Take a peek at Jacob and Lindsey Black’s open-concept kitchen. photos by Keith Borgmeyer When Jacob and Lindsey Black were in the process of...
The mysterious story found me a few summers back in a cemetery off a slow stretch of gravel about a mile from my grandpa’s farm. It was there on the first line of the first page of the spiral bound burial registry. Name of deceased: “Unknown — Lightning Strike.”
The ever-present journalist in me tried to piece together the narrative. There was something so evocative about that image: the solitary, disconnected, unknown individual, dead on the dusty plains of southern Nebraska. Did he arrive on one of the trains that came and went, looking for a plot of land to make a new start? Or maybe he was one of the drifters my grandma would tell stories about, needing a bit of sustenance to carry him deeper westward? What of the storm? Was it one of those almost ghostly arrivals known for whipping up and unsettling even the firmest soul?
This encounter came fresh to my mind when I picked up Phong Nguyen’s novel, “The Adventures of Joe Harper.”
I appreciate authors who use textured brush strokes. They layer in grit and tension, richness and depth. Theirs is not an empty-caloried, bright-lighted experience. Mark Twain has long been the resonant voice of the American soul and its nuanced characters. Phong may only “stand knee-high to (Twain’s) genius,” as he states in his dedication, but he does add another compelling and fun chapter to the heritage of “The Adventures of Tom Sawyer” and “The Adventures of Huckleberry Finn.”
“The Adventures of Joe Harper” is a tale narrated by a 35-year-old Joe Harper, who has put aside a life of pirating with Tom only to take up a vagabond quest of finding a cave and dying proper. But it is to be no solitary affair. As Harper sets out from Missouri, his lot is soon tied to the companionship of a Chinese railroad worker and an Amish runaway bride.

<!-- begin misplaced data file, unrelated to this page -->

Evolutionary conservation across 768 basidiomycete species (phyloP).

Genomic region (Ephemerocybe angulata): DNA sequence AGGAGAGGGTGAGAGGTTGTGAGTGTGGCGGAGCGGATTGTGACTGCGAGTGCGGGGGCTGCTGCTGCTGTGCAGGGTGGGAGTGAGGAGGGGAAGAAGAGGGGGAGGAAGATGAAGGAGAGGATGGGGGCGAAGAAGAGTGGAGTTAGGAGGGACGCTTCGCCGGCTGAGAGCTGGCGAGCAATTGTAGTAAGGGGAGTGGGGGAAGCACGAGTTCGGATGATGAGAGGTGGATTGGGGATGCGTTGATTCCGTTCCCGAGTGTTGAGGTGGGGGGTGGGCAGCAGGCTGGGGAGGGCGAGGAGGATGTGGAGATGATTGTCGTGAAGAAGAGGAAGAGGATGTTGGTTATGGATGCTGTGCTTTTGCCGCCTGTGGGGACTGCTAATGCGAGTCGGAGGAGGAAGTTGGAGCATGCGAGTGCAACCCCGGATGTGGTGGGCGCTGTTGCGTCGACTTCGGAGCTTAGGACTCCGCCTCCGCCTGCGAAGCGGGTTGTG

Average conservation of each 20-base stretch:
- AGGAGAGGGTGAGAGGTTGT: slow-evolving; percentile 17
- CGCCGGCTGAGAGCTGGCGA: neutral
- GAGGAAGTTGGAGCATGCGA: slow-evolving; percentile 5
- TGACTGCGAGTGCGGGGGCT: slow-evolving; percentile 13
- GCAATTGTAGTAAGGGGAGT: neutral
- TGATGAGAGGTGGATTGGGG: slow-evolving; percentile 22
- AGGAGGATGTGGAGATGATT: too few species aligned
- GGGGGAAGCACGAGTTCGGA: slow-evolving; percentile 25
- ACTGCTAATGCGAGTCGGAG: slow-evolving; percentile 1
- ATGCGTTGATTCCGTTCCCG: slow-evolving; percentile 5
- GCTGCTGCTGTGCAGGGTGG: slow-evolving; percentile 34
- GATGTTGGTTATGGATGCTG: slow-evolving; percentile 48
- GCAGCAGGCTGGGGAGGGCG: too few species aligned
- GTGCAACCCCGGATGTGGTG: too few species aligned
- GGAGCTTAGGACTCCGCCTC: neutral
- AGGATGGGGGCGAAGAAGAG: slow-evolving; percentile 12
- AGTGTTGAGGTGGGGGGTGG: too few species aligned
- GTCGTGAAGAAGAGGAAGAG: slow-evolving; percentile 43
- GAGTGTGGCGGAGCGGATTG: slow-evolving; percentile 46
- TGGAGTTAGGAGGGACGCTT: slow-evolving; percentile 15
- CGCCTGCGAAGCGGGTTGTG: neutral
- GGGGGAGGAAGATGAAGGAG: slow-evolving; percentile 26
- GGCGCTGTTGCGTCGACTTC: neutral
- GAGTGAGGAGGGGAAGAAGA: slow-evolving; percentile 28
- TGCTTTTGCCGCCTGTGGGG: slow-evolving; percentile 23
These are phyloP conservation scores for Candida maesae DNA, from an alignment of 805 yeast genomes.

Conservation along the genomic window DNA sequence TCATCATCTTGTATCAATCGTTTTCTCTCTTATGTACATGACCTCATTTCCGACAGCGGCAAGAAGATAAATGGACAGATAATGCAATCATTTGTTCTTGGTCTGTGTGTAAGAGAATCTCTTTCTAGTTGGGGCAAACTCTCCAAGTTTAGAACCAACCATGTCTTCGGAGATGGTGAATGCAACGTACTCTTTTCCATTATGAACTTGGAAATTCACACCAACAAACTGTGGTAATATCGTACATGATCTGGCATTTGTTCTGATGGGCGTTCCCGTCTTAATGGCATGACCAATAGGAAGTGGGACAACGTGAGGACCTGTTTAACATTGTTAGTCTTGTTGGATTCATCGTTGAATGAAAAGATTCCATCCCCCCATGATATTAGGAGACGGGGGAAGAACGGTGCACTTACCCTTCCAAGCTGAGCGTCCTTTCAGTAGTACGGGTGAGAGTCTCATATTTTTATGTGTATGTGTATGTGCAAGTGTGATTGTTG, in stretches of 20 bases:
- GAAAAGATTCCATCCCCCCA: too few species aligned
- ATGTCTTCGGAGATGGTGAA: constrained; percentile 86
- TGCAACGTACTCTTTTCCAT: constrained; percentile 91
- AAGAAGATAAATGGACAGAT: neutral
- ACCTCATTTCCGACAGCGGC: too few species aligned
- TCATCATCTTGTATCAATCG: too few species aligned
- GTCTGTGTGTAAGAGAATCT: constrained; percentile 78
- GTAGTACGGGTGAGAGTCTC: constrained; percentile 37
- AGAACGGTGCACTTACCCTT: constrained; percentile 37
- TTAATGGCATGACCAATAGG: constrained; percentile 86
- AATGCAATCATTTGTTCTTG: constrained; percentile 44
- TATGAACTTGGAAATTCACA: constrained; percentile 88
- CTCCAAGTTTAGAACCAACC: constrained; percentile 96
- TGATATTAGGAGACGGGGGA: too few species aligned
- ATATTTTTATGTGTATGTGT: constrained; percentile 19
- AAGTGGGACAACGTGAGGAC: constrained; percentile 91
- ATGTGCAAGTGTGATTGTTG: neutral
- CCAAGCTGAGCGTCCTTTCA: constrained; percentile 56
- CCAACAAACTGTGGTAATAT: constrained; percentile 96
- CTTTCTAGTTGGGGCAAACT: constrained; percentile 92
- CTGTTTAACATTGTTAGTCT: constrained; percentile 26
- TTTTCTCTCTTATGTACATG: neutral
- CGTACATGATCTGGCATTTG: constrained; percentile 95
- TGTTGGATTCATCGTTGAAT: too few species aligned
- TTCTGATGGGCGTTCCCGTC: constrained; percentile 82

The result is a propulsive, bingeable journey. Each stop, whether in Independence or Salina or Salt Lake City, feels like a new episode with plenty of drama, humor, and narrow escapes.
“It originally started as a short story,” says Phong, 40, who has also published two short story collections. “But it let me know it was something bigger and wanted to be a novel. It came as a surprise to me.”
Twain is very much a part of Phong’s identity. His first contact came in college, but, “I didn’t fully understand the depth and nuance of his writings at the time.” Then he became an English professor, and every semester for the past 11 years, he has taught courses featuring “The Adventures of Huckleberry Finn.” A curiosity about the distinctiveness of Joe Harper’s personality set Phong on the path to publishing his debut novel in 2016.
“He possessed that dramatic and romantic quality that made me want to explore Twain’s world,” says Phong, the Miller Family Endowed Chair of Literature and Writing at MU.
Even if you have no previous Twain connections, like myself, it’s a book you should consider picking up. There is an exuberance to Phong’s writing that reminds us the best stories illuminate and make known that which can easily go overlooked or unnoticed.
Phong will be a speaker at the Unbound Book Festival on Saturday, April 20, at Stephens College. The festival is free and open to the public.